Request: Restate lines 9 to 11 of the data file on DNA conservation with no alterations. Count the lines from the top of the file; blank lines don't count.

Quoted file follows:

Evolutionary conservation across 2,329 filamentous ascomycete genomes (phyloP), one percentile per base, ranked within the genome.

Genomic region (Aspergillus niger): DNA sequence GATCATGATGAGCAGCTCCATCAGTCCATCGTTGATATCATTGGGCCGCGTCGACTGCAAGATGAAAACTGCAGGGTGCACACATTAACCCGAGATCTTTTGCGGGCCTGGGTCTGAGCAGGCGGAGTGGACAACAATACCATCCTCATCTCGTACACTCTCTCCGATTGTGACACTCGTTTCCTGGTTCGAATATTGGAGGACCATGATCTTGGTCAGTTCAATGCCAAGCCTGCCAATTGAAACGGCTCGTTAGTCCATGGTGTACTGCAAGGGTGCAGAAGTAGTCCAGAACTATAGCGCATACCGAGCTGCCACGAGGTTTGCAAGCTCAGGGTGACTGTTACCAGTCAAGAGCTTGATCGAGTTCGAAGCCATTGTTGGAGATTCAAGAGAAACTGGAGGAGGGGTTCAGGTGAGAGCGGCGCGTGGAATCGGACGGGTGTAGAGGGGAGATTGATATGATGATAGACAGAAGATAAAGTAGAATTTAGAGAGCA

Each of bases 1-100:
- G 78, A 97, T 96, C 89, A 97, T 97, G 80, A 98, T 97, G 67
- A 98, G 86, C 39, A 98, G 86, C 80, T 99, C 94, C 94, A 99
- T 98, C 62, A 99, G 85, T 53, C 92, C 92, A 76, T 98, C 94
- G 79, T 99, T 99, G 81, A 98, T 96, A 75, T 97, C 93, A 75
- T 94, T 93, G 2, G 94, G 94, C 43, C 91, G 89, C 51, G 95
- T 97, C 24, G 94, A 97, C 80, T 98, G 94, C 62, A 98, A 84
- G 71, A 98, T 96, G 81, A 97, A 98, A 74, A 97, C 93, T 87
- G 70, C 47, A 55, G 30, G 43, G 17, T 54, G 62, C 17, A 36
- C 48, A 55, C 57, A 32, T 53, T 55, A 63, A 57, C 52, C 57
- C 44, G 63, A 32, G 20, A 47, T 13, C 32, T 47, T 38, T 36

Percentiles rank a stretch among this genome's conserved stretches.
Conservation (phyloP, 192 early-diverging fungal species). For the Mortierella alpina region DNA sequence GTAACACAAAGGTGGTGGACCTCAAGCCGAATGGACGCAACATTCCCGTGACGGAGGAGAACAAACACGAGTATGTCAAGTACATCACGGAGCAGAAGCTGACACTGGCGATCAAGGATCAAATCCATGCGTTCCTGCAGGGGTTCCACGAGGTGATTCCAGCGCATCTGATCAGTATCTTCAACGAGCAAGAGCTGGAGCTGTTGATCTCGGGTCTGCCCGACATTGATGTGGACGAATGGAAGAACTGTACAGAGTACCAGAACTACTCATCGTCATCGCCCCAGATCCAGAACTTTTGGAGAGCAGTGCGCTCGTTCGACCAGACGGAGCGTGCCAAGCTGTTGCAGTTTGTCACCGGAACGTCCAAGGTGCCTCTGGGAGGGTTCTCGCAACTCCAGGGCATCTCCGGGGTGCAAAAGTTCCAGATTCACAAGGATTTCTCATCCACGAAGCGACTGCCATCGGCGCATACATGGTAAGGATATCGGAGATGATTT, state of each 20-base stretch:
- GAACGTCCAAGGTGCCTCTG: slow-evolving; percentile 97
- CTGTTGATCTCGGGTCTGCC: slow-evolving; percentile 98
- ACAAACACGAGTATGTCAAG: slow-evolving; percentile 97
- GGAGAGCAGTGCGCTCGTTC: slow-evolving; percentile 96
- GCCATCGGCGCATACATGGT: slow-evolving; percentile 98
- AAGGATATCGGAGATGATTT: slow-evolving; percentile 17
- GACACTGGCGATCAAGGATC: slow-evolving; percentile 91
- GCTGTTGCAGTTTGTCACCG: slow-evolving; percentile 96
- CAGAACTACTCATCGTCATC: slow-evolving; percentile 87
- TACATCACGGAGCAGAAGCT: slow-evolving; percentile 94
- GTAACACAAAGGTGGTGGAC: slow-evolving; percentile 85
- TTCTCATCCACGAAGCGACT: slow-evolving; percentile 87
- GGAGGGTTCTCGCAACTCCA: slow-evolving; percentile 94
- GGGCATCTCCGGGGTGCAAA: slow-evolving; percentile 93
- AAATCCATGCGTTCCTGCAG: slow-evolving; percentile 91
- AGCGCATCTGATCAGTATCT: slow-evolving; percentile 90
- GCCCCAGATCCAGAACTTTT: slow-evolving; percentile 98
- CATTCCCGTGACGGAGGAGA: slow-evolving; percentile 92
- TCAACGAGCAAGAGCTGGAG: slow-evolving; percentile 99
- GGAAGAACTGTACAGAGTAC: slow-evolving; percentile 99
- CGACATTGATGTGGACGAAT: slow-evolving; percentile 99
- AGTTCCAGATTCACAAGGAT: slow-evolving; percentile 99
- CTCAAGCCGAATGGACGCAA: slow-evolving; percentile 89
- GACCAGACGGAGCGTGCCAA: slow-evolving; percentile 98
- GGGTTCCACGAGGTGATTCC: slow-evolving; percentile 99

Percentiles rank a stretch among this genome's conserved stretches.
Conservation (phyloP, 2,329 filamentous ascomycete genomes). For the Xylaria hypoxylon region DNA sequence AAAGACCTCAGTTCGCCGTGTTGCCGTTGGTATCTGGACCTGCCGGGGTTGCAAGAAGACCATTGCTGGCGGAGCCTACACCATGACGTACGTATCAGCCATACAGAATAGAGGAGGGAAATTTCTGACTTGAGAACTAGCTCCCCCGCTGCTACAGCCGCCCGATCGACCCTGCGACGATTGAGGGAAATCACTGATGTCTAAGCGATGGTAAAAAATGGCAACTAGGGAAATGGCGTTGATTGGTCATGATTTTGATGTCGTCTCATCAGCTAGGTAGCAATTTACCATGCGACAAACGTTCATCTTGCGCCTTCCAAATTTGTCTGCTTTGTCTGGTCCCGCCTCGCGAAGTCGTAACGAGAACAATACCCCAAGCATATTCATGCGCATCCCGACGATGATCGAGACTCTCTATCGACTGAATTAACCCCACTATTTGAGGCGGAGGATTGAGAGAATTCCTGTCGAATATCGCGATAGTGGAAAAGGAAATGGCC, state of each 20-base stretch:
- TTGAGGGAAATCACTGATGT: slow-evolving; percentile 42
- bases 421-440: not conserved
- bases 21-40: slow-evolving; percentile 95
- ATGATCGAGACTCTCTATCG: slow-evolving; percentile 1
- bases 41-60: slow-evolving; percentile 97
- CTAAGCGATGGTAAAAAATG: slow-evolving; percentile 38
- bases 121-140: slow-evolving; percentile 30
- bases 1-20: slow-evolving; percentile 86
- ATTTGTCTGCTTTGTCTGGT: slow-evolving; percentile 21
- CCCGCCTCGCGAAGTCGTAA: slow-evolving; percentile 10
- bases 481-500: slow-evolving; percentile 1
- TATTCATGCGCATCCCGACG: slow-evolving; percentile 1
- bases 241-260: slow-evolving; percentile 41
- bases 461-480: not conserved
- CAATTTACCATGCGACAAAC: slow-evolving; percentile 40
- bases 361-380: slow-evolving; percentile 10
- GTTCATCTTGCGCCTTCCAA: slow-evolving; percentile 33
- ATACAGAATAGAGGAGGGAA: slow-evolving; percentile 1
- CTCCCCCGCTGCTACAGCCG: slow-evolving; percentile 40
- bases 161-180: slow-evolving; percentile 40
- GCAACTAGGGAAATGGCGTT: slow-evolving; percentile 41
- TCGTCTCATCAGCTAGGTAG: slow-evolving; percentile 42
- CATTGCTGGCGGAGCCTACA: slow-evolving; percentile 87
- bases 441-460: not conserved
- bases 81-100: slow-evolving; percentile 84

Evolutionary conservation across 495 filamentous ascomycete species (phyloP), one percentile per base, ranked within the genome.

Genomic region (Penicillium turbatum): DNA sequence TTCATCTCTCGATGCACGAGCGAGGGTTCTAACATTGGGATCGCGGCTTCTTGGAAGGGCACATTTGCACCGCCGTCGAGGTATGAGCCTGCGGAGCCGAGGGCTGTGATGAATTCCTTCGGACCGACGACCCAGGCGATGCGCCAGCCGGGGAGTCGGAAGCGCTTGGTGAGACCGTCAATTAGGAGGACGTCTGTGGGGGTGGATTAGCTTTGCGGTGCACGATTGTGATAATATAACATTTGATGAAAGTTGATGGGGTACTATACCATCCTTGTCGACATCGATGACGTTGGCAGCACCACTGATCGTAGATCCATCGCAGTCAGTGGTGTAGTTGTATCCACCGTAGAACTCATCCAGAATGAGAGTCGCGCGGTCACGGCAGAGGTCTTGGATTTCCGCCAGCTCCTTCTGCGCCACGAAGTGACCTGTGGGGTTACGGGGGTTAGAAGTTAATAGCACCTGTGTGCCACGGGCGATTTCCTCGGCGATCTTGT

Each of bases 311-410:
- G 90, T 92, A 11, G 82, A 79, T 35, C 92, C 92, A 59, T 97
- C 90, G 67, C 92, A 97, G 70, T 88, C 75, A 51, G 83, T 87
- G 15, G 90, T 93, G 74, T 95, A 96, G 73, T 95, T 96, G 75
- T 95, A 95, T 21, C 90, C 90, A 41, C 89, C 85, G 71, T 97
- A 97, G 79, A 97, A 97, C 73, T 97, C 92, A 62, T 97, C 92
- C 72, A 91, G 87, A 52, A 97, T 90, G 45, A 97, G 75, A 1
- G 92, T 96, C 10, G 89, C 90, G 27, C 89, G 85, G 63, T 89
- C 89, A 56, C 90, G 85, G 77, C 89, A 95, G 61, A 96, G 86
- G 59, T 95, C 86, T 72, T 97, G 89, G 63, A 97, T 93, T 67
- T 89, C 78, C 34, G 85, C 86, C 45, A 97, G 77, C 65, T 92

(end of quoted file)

- T 97, C 24, G 94, A 97, C 80, T 98, G 94, C 62, A 98, A 84
- G 71, A 98, T 96, G 81, A 97, A 98, A 74, A 97, C 93, T 87
- G 70, C 47, A 55, G 30, G 43, G 17, T 54, G 62, C 17, A 36